Mary Magdalene is one of the more prominent women in the New Testament, but none of the more widely accepted books of the Bible say much about her. Was she a prostitute? Mentally ill? Apostle to the apostles? The fact that she was the first person to whom Jesus appeared after his resurrection should indicate something…but what1?

Mary, Called Magdalene is (surprise, surprise) primarily about Mary Magdalene, though necessarily includes a great deal about Jesus. The book begins with her childhood, in a particularly observant Jewish family, holding themselves apart from less strict families at home and while traveling. The first portion of the book, when Mary was a child, sets the stage for her later life: on a pilgrimage to Jerusalem, she not only befriends a girl from a more lenient family but in an escapade with Keziah, runs off to meet others en route to Jerusalem. It is here that Mary first meets Jesus, he a tween but even then a particularly eloquent and charismatic boy, as evidenced by his convincing the stern Nathan, Mary’s father, to permit her to stay overnight with a strange family.

As so many children do, she grew into an adult, married, and had a child…but unfortunately, she became plagued with demons2, and it is here that Jesus appears, again. The wedge was driven in with Mary’s filching an image of one of the gods of previous religions, rejected utterly by Jews of the time; in this case, it was a little ivory statuette of a goddess, which served as a channel directly between the deity herself and Mary. Over the years, other similar spirits came to Mary, to the point that she was no longer able to function as a wife, a mother, and a member of society. As this was regarded as a religious issue, she first went to a rabbi gifted in driving out such creatures for treatment; when he proved unsuccessful, Mary retreated out to a desert cave to wrestle alone with her possessors. Stumbling out of the isolation, crazed with her inner demons (and probably also things like dehydration, sunstroke, and hunger), she meets Jesus, who drives out the demons himself…and it’s here that Margaret George veers from conjecture about what the life of a woman at the time might have been back into what little we know of Mary from the New Testament.

Overall, I must confess I felt something lacking in this novel. It could just be that there is comparatively little written about Mary Magdalene, relative to some of the other women about whom George has written novels. Certainly, there’s comparatively little written about her, relative to the men mentioned in the Bible, contemporaneous with the protagonist here. But. But. And a very important But. This is a work (indirectly) about an important religious figure; I’d bet that novels about Mohammed, no matter how well written, no matter the doctrine followed in the text, would similarly redact off readers who belonged to Islam. Perhaps that’s the important thing to take away: I too found the first half or thereabouts of the book, when Mary Magdalene was a child and youth, then raising a family and battling her own demons, more interesting. After she became a follower of Jesus, what interest I had in the book dropped off, perhaps because it then became inevitably about him as much as her.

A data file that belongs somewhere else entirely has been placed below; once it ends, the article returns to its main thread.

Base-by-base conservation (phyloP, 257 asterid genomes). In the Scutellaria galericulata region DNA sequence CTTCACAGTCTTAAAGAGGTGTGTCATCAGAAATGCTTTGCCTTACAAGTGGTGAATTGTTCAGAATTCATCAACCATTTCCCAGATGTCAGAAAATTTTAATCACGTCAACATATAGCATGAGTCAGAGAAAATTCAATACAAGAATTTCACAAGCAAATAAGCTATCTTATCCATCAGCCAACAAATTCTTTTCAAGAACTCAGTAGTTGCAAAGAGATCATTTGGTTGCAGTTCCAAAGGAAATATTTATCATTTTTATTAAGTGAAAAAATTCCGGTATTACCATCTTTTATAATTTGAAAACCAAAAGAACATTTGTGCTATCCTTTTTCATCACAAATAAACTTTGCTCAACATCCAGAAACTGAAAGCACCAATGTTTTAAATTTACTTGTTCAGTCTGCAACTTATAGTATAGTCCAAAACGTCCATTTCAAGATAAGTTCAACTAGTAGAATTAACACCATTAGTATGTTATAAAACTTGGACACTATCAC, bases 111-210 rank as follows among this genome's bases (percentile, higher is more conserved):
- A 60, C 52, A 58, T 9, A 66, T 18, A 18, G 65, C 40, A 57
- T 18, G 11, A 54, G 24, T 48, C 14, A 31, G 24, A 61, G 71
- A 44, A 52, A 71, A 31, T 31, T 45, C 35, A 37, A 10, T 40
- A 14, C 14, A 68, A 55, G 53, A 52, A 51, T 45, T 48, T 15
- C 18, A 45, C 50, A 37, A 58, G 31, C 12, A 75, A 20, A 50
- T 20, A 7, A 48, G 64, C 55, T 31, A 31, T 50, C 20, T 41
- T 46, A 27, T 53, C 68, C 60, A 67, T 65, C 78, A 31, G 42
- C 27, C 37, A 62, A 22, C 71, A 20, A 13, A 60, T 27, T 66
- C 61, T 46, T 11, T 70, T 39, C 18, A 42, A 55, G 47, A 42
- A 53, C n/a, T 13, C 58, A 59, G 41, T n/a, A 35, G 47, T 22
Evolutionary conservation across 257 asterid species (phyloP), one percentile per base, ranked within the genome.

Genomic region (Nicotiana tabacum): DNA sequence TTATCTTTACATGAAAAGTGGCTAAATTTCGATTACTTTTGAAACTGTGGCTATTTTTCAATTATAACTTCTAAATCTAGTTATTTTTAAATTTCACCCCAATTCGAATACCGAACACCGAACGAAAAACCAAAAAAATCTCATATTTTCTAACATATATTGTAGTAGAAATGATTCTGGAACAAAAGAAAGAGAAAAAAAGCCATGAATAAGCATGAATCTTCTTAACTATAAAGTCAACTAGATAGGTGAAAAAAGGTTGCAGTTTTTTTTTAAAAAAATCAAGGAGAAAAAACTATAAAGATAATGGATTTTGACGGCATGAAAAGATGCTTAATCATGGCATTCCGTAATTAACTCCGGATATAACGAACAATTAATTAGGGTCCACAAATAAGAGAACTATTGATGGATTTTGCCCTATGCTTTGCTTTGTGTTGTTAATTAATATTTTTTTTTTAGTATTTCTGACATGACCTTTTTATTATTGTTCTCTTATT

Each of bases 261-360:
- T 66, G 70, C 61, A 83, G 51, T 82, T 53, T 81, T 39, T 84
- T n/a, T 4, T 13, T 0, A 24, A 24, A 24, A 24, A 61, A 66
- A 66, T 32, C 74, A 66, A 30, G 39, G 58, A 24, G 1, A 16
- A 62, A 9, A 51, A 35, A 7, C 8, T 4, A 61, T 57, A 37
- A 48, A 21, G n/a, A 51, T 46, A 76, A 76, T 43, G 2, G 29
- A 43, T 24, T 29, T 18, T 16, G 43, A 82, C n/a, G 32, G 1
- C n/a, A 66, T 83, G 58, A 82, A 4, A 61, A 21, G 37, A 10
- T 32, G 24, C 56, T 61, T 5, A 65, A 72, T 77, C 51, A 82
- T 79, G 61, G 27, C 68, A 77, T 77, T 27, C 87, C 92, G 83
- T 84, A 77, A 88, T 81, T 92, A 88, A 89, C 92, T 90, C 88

I do appreciate the little touches that humanize this figure, little less mythological than Helen of Troy. Her anguish at being ripped from her daughter. Her despair at being called a ‘loose woman’ and ‘harlot’ after spending forty days and forty nights alone unchaperoned in the desert with several of the men who similarly became followers of Jesus. Not so sure about some of the details surrounding Jesus himself–here, both Jesus and his mother doubted his mission/nature until the former’s final arrival in Jerusalem–but then this book isn’t, strictly speaking, about Jesus. Thankfully. Or it would be about four times the length, and that’s impracticable to bind.

Overall, though, I’d call it an interesting take on a footnote woman from the Bible, comparatively neutral…although that withstanding, I’m sure that someone out there’s redacted off about it from a doctrinal (however peripheral) standpoint. Writing comparatively non-denominational fiction about pretty much any religious fiction is going to cause people to react that way. It’s not purely about Mary Magdalene–I would have appreciated more of the detail that went into George’s first two books–but, perhaps necessarily, the second half is concerned as much with Jesus as with Mary.